Los Angeles Hikes

Escondido Falls is back after years of California Drought

After years of crippling drought, Escondido Falls, a 200-foot Malibu waterfall is flowing again due to the influx of rainy weather. Throughout the drought years of it was almost impossible to find a full flowing waterfall near Los Angeles. Escondido Falls was one of those hikes where you see photos of as a beautiful cascade of water but when visited you were met with barely a small trickle over the cliff-side. As of Jan 22nd that’s not the case anymore, check out these falls in the early spring months. Below is a guide to hike to both the upper and lower falls.

And here’s a GPX map for download:

Hike Stats:

Distance: 3.5 miles

Time: about 2 hours

Difficulty: Easy

Elevation Gain: 350 ft.

Dogs Allowed: Yes (on leash)

Shade?: Yes, Partly

Trail Photos & Write-up:

Where to park:

Parking for this hike is at this address: 27751 Pacific Coast Hwy

This will bring you to a small parking lot of Winding Way Rd., which may be full, if so you can park anywhere off the Pacific Coast Hwy close by. Here’s a photo of what the parking lot looks like:

From the small parking lot or the bottom of the PCH we began to walk up WInding Way Rd. This hike doesn’t start heading into the mountains like typical trails, there’s about a mile of walking up a road like this:

Many signs will make sure you don’t lose your way, as they instruct to stick to the dirt stretch right next to Winding Way Rd. “Please stay on trail”.

The most enjoyable moments of walking on this road were looking at the million dollar houses and the Pacific Ocean. As the end of the road is in sight and the real trail sighted, the hike really begins.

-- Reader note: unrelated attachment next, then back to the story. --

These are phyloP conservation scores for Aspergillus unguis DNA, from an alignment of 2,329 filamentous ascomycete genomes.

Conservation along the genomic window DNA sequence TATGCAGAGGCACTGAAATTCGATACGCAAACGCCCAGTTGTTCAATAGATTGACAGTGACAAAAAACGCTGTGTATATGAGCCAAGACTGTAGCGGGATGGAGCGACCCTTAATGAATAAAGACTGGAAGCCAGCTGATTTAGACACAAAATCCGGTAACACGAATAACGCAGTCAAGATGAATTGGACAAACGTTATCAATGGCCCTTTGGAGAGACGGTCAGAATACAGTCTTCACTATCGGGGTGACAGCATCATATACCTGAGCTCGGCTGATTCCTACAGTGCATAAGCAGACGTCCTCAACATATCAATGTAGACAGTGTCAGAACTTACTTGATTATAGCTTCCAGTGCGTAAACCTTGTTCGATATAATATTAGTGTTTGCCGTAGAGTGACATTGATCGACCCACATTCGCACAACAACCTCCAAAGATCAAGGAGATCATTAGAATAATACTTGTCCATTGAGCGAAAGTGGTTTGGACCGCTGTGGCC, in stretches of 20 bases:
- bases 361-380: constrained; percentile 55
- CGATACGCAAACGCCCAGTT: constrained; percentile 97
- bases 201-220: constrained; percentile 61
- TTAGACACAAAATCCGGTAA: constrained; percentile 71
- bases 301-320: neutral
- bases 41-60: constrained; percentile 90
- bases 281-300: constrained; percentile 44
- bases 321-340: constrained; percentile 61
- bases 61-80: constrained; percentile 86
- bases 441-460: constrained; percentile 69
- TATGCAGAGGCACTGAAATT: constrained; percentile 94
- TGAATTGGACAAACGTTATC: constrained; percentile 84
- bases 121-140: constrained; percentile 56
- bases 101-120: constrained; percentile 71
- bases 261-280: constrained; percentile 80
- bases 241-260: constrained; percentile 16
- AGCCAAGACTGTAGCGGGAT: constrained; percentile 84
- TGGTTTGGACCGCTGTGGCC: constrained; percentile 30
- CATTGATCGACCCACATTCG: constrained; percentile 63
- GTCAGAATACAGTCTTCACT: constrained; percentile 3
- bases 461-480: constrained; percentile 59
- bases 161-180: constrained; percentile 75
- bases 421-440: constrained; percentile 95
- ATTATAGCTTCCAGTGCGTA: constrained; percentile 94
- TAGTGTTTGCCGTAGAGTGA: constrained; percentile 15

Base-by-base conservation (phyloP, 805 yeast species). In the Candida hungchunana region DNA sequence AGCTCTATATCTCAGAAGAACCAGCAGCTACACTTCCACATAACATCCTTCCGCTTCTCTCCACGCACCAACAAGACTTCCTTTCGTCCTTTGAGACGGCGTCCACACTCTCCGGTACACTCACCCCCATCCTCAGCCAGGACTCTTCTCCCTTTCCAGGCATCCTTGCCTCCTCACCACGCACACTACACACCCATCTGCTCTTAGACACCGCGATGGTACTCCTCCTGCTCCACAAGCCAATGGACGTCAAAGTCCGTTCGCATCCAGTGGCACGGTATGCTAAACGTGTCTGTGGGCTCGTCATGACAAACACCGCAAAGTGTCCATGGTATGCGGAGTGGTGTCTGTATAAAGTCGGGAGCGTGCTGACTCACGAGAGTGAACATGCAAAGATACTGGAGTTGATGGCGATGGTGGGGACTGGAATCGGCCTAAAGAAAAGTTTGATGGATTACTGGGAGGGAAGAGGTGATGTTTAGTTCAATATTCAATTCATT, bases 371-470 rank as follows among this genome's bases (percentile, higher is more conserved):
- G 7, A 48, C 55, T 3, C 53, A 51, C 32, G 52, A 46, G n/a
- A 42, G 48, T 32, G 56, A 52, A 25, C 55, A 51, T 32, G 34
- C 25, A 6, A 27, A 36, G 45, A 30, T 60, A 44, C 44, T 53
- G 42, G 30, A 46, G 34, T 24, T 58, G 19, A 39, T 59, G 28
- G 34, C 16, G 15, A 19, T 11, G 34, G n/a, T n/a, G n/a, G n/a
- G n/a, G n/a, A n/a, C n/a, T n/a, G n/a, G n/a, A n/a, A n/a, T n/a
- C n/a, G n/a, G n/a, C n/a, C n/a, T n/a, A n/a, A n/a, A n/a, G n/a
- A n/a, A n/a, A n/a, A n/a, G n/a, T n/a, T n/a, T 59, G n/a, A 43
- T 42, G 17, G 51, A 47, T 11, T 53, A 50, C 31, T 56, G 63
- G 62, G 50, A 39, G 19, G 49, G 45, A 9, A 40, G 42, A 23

Descend onto this trail and the first of 5 stream crossing appears after about 2 minutes.

Muddy Trails and about a few feet of water to cross.

The day we went on this trail was about 2 days after the last rain. Thinking that was enough time for the dirt to dry was a wrong estimate. Coming back to the car we were having to shake the dirt off our shoes. Time your visit just right, days after a rain to enjoy the fullness of the falls.

Right after the first stream crossing, a sign will direct the traveler in the right direction.

The last sign posted for this trail, from here stick to the main trail to get to the falls.

As the trail bobs in and out of the shade, human activity begins to cease and the lushness of the trail takes over.

Another of five stream crossings appear. Follow the main trail all the way to the falls. It should be noted that there is no fork in the road or side path to take.

Another crossing two days after peak rains:

Enjoy the forested scenery, until the crashing of the falls can be heard. Through the trees you’ll be able to glimpse the top of Escondido Falls.

Lower Falls sighted.

The falls are split into two main falls, the one you see above and below named “The Lower Falls” and a more scenic section called “Upper Escondido Falls”. It’s the upper falls that show up in most photos or trail guides.

In order to get to the Upper Falls, one has to scramble up the right side of the lower falls. Follow the crude path that locals have made over the years.

This is can be seen as very dangerous as there is sheer cliff to the left side. Use your own caution and discretion.

The pathway up the falls begins with a fashioned rope to cling onto, then turns into a bushwacking and climbing adventure.

Finding the path up to the upper falls, (left)

After 10 minutes of climbing and getting through the brush, one is rewarded with the view of the Upper Falls.

The full falls:

Enjoy the falls while they are full flowing and take the same path to get back to your vehicle.


    • Lisa G on 02/19/2017 at 22:32


    Climbing to the upper falls is not advised. One of our hikers slipped and fell straight off that cliff. Not advised at all.

      • dventura on 04/01/2017 at 02:20
      • Author


      Now your hiker really shouldn’t have tried it if it was out of his comfort zone. Also good job on preparing him.

      • dventura on 04/01/2017 at 02:23
      • Author


      “Use your own caution and discretion”

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